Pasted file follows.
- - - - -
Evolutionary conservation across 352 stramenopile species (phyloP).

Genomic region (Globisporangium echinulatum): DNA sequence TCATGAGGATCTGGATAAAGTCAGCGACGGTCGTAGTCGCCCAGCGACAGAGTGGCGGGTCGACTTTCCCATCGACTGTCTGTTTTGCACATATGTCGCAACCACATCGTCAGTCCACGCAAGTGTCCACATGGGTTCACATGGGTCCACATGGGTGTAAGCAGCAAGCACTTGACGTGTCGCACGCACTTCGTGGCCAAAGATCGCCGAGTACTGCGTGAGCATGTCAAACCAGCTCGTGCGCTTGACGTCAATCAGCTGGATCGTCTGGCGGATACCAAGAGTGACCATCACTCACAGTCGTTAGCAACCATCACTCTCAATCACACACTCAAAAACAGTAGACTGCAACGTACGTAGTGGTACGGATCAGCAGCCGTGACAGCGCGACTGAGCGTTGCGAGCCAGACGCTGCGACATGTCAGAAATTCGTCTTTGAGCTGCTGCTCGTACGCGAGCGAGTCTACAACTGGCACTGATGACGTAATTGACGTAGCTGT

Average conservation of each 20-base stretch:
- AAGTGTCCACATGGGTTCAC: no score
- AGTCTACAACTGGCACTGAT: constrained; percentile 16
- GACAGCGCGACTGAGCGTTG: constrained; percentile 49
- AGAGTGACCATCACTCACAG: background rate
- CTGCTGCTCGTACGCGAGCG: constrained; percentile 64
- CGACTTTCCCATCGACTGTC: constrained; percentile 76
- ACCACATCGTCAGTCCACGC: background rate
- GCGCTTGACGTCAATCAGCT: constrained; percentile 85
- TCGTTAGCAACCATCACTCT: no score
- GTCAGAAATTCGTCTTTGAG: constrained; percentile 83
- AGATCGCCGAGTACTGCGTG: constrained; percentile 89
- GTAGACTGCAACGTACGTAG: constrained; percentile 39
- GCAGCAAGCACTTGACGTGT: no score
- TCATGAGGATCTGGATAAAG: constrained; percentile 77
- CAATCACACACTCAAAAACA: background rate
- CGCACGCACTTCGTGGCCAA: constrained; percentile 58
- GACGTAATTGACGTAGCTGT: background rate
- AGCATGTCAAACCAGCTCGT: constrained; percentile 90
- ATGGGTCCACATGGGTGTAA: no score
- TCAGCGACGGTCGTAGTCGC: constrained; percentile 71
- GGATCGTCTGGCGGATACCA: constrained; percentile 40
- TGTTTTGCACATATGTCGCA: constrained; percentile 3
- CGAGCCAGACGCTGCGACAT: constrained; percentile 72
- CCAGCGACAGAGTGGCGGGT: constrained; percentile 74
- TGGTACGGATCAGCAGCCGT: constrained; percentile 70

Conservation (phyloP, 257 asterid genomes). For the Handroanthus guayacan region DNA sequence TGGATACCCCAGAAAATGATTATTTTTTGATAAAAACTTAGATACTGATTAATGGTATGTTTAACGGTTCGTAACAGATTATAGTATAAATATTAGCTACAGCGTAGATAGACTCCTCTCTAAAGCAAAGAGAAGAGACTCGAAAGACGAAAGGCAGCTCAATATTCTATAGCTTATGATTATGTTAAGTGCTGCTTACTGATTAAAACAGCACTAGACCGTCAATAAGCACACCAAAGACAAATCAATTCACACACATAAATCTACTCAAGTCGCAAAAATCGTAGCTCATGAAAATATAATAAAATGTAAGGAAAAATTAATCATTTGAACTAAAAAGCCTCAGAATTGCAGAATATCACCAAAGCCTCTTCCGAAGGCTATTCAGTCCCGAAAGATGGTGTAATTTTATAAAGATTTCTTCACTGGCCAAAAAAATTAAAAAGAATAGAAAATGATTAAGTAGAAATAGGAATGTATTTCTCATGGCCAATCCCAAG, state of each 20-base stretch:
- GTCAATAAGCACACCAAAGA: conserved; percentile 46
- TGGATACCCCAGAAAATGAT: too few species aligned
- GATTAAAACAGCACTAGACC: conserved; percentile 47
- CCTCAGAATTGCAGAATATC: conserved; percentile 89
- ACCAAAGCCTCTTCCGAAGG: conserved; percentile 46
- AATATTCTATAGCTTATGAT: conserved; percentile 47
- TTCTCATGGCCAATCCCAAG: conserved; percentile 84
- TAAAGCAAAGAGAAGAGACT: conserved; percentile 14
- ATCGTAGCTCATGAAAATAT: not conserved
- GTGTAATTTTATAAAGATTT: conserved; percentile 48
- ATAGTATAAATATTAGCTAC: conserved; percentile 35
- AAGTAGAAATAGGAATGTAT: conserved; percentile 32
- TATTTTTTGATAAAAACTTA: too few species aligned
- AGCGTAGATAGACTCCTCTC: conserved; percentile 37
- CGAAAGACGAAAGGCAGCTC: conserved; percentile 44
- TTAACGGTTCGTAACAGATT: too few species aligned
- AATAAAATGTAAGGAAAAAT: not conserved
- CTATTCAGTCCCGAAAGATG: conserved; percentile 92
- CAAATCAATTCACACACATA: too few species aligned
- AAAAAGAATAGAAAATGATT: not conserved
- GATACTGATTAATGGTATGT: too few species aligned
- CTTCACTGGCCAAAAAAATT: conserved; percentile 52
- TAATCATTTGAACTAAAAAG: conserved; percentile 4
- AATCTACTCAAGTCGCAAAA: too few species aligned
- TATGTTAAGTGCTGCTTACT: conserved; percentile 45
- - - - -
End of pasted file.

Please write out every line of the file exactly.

Evolutionary conservation across 352 stramenopile species (phyloP).

Genomic region (Globisporangium echinulatum): DNA sequence TCATGAGGATCTGGATAAAGTCAGCGACGGTCGTAGTCGCCCAGCGACAGAGTGGCGGGTCGACTTTCCCATCGACTGTCTGTTTTGCACATATGTCGCAACCACATCGTCAGTCCACGCAAGTGTCCACATGGGTTCACATGGGTCCACATGGGTGTAAGCAGCAAGCACTTGACGTGTCGCACGCACTTCGTGGCCAAAGATCGCCGAGTACTGCGTGAGCATGTCAAACCAGCTCGTGCGCTTGACGTCAATCAGCTGGATCGTCTGGCGGATACCAAGAGTGACCATCACTCACAGTCGTTAGCAACCATCACTCTCAATCACACACTCAAAAACAGTAGACTGCAACGTACGTAGTGGTACGGATCAGCAGCCGTGACAGCGCGACTGAGCGTTGCGAGCCAGACGCTGCGACATGTCAGAAATTCGTCTTTGAGCTGCTGCTCGTACGCGAGCGAGTCTACAACTGGCACTGATGACGTAATTGACGTAGCTGT

Average conservation of each 20-base stretch:
- AAGTGTCCACATGGGTTCAC: no score
- AGTCTACAACTGGCACTGAT: constrained; percentile 16
- GACAGCGCGACTGAGCGTTG: constrained; percentile 49
- AGAGTGACCATCACTCACAG: background rate
- CTGCTGCTCGTACGCGAGCG: constrained; percentile 64
- CGACTTTCCCATCGACTGTC: constrained; percentile 76
- ACCACATCGTCAGTCCACGC: background rate
- GCGCTTGACGTCAATCAGCT: constrained; percentile 85
- TCGTTAGCAACCATCACTCT: no score
- GTCAGAAATTCGTCTTTGAG: constrained; percentile 83
- AGATCGCCGAGTACTGCGTG: constrained; percentile 89
- GTAGACTGCAACGTACGTAG: constrained; percentile 39
- GCAGCAAGCACTTGACGTGT: no score
- TCATGAGGATCTGGATAAAG: constrained; percentile 77
- CAATCACACACTCAAAAACA: background rate
- CGCACGCACTTCGTGGCCAA: constrained; percentile 58
- GACGTAATTGACGTAGCTGT: background rate
- AGCATGTCAAACCAGCTCGT: constrained; percentile 90
- ATGGGTCCACATGGGTGTAA: no score
- TCAGCGACGGTCGTAGTCGC: constrained; percentile 71
- GGATCGTCTGGCGGATACCA: constrained; percentile 40
- TGTTTTGCACATATGTCGCA: constrained; percentile 3
- CGAGCCAGACGCTGCGACAT: constrained; percentile 72
- CCAGCGACAGAGTGGCGGGT: constrained; percentile 74
- TGGTACGGATCAGCAGCCGT: constrained; percentile 70

Conservation (phyloP, 257 asterid genomes). For the Handroanthus guayacan region DNA sequence TGGATACCCCAGAAAATGATTATTTTTTGATAAAAACTTAGATACTGATTAATGGTATGTTTAACGGTTCGTAACAGATTATAGTATAAATATTAGCTACAGCGTAGATAGACTCCTCTCTAAAGCAAAGAGAAGAGACTCGAAAGACGAAAGGCAGCTCAATATTCTATAGCTTATGATTATGTTAAGTGCTGCTTACTGATTAAAACAGCACTAGACCGTCAATAAGCACACCAAAGACAAATCAATTCACACACATAAATCTACTCAAGTCGCAAAAATCGTAGCTCATGAAAATATAATAAAATGTAAGGAAAAATTAATCATTTGAACTAAAAAGCCTCAGAATTGCAGAATATCACCAAAGCCTCTTCCGAAGGCTATTCAGTCCCGAAAGATGGTGTAATTTTATAAAGATTTCTTCACTGGCCAAAAAAATTAAAAAGAATAGAAAATGATTAAGTAGAAATAGGAATGTATTTCTCATGGCCAATCCCAAG, state of each 20-base stretch:
- GTCAATAAGCACACCAAAGA: conserved; percentile 46
- TGGATACCCCAGAAAATGAT: too few species aligned
- GATTAAAACAGCACTAGACC: conserved; percentile 47
- CCTCAGAATTGCAGAATATC: conserved; percentile 89
- ACCAAAGCCTCTTCCGAAGG: conserved; percentile 46
- AATATTCTATAGCTTATGAT: conserved; percentile 47
- TTCTCATGGCCAATCCCAAG: conserved; percentile 84
- TAAAGCAAAGAGAAGAGACT: conserved; percentile 14
- ATCGTAGCTCATGAAAATAT: not conserved
- GTGTAATTTTATAAAGATTT: conserved; percentile 48
- ATAGTATAAATATTAGCTAC: conserved; percentile 35
- AAGTAGAAATAGGAATGTAT: conserved; percentile 32
- TATTTTTTGATAAAAACTTA: too few species aligned
- AGCGTAGATAGACTCCTCTC: conserved; percentile 37
- CGAAAGACGAAAGGCAGCTC: conserved; percentile 44
- TTAACGGTTCGTAACAGATT: too few species aligned
- AATAAAATGTAAGGAAAAAT: not conserved
- CTATTCAGTCCCGAAAGATG: conserved; percentile 92
- CAAATCAATTCACACACATA: too few species aligned
- AAAAAGAATAGAAAATGATT: not conserved
- GATACTGATTAATGGTATGT: too few species aligned
- CTTCACTGGCCAAAAAAATT: conserved; percentile 52
- TAATCATTTGAACTAAAAAG: conserved; percentile 4
- AATCTACTCAAGTCGCAAAA: too few species aligned
- TATGTTAAGTGCTGCTTACT: conserved; percentile 45